Friday, October 28, 2016

Why We Must Vote #NoOn2 - The Economics

In this series of posts, I’ve already discussed my concern with the ballot question itself and with charter schools’ lottery system.  In this post, I’m hoping to show what I know about the economic issues around funding charter schools.  In particular, I’ll be discussing “per-pupil funding” and “the reimbursement” from the state that’s offered to schools when a student chooses to attend a charter school  

Per-Pupil Funding

Massachusetts state govt and DESE firmly believe that “the money should follow the student” to where he/she is being educated.  This editorial / article ? from The Boston Globe actually rests on the case that the percentage of money going to charters is equal to the percentage of students going to charters.  It sadly leaves out, though, the truth that not all students cost the same to educate.  Please read on.

A district’s total spending gets divided by the number of students it’s educating, and a “per-pupil average” is calculated.  Essentially, this is the amount that the district will send to charter schools for each of its students attending the charter.  At its core, this seems to make sense, but there are a number of overwhelming issues with the logic that make this funding model both inappropriate and unsustainable for district schools.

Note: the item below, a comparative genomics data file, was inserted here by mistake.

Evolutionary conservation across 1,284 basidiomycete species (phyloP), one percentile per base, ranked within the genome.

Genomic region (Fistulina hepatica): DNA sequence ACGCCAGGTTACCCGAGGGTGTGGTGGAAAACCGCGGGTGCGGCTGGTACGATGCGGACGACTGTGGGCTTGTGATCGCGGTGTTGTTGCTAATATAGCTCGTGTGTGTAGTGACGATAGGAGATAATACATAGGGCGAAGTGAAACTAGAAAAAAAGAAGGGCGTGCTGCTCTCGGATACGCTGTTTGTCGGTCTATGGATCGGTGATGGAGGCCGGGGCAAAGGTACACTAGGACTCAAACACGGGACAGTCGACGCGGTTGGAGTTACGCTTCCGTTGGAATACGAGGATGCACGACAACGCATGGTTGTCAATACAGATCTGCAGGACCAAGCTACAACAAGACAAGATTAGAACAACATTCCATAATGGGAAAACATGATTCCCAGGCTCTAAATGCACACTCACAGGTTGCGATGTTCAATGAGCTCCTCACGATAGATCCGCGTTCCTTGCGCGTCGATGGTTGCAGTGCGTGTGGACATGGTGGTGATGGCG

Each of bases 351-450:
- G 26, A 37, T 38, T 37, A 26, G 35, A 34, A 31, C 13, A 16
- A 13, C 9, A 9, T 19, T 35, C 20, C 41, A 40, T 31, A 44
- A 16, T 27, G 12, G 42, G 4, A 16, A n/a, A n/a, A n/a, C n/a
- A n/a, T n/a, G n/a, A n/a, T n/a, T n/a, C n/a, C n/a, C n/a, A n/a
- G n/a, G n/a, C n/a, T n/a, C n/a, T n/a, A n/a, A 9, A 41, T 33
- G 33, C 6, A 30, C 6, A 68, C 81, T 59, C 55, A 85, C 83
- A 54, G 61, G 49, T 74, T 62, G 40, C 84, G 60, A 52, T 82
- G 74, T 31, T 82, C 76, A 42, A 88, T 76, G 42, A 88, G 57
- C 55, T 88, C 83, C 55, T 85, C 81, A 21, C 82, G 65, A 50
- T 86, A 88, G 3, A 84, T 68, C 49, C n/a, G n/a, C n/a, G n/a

1) Schools make financial ends meet because everyone pays into them, including people who don’t have children, people who send their children to private schools, and people whose children have graduated.  Each family’s taxes go towards not only paying the actual costs of educating their own child, but also the cost of running the school, operating the school, having exploratory/elective classes such as art, music, PE, STEM, and theater, and subsidizing supports for those students who need services that cost what can often become way more than the per-pupil average.

2) As I explained in this previous post, not all students have the same needs and cost the same and a large percentage of students who need extra services don’t attend charter schools.  Think about students in life-skills programs or those who need nursing care throughout the day for toileting, feeding, mobility, etc; they just don’t go to non-traditional public schools.  I know in Malden, there may be students in the charters with IEPs, but these charters just don’t have programs to support the high-needs students we have in our true public schools.  The charter in Newburyport actually has none of the area’s “high needs” students, as identified by DESE (see these charts).